About the death of photographer Thabiso Sekgala

“The precarity of artistic labour induces a certain schizophrenia.”

The death of photographer Thabiso Sekgala caused shock and grief not only in Johannesburg. C& spoke with two cultural producers Sinethemba Twalo from Johannesburg and Mthabisi Phili from Bulawayo.

Detail from Thabiso Sekgala, Church, Jabal Webdin, Amman, 2013 Dibond-mounted inkjet print on archival fibre paper. Courtesy of Goodman Gallery.

 

C&: Thabiso  Sekgala’s passing has opened the conversation on many levels. Why do think this is the case?

Sinethemba Twalo: Thabiso’s death is one among a number of suicides in the artist communities in the past ten months. It is important to honour and mention the deaths of Unathi Sigenu and Ishkar Richard.   I think these deaths highlight the precariousness of engaging in artistic labour under conditions where such labour is not sufficiently ameliorated. The precarity of artistic labour induces a certain schizophrenia.

C&: Did you know  Thabiso  Sekgala personally?

 ST: We knew each other on a social level but we were not close.

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Paradise 2 (We people who are darker than blue), 2013 Dibond-mounted inkjet print on fibre paper 50 x 50 cm (Goodman Gallery)

Thabiso Sekgala, Paradise 2 (We people who are darker than blue), 2013, Dibond-mounted inkjet print on fibre paper. Courtesy of Goodman Gallery

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C&: Sabelo Mlangeni underlined  that “Sekgala’s death is to be seen as a statement of a frustrated black artist who wanted to be treated with dignity and respect in a country and industry where black artists are treated unequally and at times unfairly”. Could you please elaborate on your position in this particular matter?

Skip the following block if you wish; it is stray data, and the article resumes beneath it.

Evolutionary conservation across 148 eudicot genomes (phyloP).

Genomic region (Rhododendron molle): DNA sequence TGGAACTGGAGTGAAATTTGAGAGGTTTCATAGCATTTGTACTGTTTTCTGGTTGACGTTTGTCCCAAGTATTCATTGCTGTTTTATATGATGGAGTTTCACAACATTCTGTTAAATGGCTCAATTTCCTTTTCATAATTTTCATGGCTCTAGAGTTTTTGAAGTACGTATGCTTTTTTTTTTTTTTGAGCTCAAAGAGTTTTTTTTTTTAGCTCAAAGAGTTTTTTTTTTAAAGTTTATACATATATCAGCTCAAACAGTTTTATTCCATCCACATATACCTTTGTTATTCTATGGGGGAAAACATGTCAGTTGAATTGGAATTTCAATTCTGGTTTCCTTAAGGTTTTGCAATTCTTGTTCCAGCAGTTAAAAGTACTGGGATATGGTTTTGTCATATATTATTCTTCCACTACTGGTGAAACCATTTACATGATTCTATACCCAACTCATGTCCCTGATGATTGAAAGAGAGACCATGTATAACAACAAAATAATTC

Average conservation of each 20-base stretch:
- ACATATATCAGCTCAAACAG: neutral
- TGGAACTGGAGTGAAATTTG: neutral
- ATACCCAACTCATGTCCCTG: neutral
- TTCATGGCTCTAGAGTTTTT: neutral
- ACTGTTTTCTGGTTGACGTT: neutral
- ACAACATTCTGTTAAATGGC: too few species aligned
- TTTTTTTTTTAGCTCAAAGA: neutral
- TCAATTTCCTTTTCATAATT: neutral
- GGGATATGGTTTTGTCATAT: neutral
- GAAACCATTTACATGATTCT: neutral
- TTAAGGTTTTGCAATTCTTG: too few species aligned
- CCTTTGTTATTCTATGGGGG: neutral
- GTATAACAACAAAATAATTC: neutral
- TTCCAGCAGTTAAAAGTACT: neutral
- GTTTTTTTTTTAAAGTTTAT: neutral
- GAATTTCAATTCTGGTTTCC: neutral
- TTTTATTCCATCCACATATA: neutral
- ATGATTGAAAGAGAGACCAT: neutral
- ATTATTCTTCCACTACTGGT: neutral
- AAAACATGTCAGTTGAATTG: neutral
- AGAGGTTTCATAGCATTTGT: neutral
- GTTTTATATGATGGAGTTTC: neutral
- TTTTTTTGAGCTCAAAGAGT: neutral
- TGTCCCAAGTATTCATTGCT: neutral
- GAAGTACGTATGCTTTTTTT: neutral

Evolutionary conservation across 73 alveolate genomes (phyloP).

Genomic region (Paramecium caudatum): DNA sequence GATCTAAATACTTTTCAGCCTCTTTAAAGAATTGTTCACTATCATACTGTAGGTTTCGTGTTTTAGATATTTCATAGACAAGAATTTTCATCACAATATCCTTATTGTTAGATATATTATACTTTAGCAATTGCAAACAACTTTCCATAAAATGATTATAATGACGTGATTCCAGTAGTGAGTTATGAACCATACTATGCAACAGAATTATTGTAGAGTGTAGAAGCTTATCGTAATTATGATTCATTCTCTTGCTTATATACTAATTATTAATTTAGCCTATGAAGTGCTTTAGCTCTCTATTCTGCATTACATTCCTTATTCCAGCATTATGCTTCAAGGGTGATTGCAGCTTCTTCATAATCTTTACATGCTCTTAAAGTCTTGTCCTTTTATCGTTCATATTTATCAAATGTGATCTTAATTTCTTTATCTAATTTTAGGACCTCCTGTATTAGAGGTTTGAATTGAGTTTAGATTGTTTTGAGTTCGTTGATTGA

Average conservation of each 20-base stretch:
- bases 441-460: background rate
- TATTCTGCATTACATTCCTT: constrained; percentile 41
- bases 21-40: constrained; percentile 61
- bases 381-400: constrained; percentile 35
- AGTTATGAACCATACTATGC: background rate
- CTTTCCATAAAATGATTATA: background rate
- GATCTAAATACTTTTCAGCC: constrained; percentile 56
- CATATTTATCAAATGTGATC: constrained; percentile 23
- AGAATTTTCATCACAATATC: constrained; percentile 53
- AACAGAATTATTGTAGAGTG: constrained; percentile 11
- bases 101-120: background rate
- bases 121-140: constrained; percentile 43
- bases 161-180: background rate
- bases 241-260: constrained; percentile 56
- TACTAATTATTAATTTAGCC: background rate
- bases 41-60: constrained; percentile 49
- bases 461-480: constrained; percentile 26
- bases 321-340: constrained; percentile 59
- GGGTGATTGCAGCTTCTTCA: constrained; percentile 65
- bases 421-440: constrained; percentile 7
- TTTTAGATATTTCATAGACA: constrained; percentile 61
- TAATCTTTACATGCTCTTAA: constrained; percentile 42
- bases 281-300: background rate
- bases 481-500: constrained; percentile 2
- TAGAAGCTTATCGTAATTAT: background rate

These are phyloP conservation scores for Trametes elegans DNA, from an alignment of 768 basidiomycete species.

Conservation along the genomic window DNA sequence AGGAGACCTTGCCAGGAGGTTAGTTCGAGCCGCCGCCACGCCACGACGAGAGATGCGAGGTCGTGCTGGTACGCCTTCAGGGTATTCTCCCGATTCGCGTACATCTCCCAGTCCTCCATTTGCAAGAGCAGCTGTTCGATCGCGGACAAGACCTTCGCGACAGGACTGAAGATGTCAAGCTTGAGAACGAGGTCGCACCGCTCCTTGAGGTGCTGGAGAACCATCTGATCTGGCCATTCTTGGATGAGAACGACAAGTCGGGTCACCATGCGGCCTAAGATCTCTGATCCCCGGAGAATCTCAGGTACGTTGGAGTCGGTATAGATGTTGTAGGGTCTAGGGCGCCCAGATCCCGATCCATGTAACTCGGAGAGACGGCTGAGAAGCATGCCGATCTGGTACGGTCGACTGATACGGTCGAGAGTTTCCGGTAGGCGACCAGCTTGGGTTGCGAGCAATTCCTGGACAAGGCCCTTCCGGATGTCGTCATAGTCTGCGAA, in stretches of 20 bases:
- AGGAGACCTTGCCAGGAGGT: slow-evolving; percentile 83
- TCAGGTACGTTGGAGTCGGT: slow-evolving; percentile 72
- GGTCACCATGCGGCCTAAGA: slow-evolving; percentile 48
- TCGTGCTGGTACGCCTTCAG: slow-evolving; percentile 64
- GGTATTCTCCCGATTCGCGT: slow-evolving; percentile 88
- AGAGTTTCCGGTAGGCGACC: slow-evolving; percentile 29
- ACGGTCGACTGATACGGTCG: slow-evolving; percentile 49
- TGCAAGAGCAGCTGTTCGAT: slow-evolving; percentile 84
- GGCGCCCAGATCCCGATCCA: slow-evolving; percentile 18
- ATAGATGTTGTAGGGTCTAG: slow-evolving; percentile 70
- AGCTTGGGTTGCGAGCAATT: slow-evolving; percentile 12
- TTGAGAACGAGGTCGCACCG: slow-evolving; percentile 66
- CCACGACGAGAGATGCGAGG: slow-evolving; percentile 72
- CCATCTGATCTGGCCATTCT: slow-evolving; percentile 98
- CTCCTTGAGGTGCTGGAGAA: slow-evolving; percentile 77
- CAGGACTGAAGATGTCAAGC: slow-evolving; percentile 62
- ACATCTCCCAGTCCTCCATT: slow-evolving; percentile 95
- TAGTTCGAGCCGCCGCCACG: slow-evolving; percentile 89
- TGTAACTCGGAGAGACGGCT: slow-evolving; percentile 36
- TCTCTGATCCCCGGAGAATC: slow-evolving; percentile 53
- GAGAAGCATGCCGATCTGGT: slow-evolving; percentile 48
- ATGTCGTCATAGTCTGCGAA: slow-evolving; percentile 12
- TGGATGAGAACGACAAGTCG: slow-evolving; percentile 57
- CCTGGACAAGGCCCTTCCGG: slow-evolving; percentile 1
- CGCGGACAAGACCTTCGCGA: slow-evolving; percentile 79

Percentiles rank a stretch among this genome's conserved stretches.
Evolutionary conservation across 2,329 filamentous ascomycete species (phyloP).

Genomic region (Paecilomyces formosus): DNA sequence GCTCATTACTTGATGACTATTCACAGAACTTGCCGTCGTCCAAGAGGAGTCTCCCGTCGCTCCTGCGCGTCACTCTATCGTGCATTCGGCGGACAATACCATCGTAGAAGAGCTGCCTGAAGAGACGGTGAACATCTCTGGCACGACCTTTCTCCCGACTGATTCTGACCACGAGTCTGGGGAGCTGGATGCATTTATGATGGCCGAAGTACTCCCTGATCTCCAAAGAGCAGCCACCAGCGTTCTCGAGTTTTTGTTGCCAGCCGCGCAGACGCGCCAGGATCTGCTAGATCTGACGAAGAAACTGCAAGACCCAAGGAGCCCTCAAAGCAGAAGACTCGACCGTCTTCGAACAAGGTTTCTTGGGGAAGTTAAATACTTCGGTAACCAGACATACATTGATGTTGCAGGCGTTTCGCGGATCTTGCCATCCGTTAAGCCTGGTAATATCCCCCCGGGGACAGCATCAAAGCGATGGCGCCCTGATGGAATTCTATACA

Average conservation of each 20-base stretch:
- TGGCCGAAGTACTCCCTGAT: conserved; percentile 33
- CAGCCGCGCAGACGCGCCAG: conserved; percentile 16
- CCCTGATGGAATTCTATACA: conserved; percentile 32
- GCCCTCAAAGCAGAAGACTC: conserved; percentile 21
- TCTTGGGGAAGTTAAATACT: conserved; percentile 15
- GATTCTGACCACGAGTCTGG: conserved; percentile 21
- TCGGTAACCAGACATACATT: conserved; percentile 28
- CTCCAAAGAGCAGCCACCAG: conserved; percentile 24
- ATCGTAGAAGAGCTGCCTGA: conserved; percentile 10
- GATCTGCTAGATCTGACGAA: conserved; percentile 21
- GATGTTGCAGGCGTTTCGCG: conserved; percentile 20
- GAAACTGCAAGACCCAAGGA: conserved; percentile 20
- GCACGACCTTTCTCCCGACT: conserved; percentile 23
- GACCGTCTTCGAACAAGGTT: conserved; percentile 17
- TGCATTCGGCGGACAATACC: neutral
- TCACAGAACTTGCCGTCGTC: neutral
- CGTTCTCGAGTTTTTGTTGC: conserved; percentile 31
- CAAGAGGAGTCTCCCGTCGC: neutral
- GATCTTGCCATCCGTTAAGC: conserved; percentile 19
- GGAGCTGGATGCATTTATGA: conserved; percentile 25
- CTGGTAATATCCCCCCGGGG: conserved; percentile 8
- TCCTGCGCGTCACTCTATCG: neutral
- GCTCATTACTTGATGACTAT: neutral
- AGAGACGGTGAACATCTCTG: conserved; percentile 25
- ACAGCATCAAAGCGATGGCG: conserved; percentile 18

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ST: Firstly I would like to make it clear that I am not aware of all the circumstances surrounding Thabiso’s death, but it is important to interrogate Sabelo Mlangeni’s statement after the fact. To quote Fred Moten, “blackness is lived in political death.” Artistic labour is performed in an institutional culture that is anti-black by its very nature. The perfunctory and occlusive effect of this culture makes conditions for black artists inherently difficult.

Sinethemba Twalo is a sonic theorist and DJ based in Johannesburg, South Africa. He is a Humanities Fellow at the Akademie Schloss Solitude.

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Unity Village, 6th Street, Bulawayo, 2013 Dibond-mounted inkjet print on archival fibre paper 70x 70 cm (Goodman Gallery)

Unity Village, 6th Street, Bulawayo, 2013
Dibond-mounted inkjet print on archival fibre paper
70x 70 cm (Goodman Gallery)

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thabiso woods

Thabiso Sekgala, Paradise 1 (Love, near Tegel Airport, Berlin), 2013 Dibond-mounted inkjet print on fiber paper. Courtesy of Goodman Gallery

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C&: Sabelo Mlangeni underlined  that “Sekgala’s death is to be seen as a statement of a frustrated black artist who wanted to be treated with dignity and respect in a country and industry where black artists are treated unequally and at times unfairly”. Could you please elaborate on your position in this particular matter?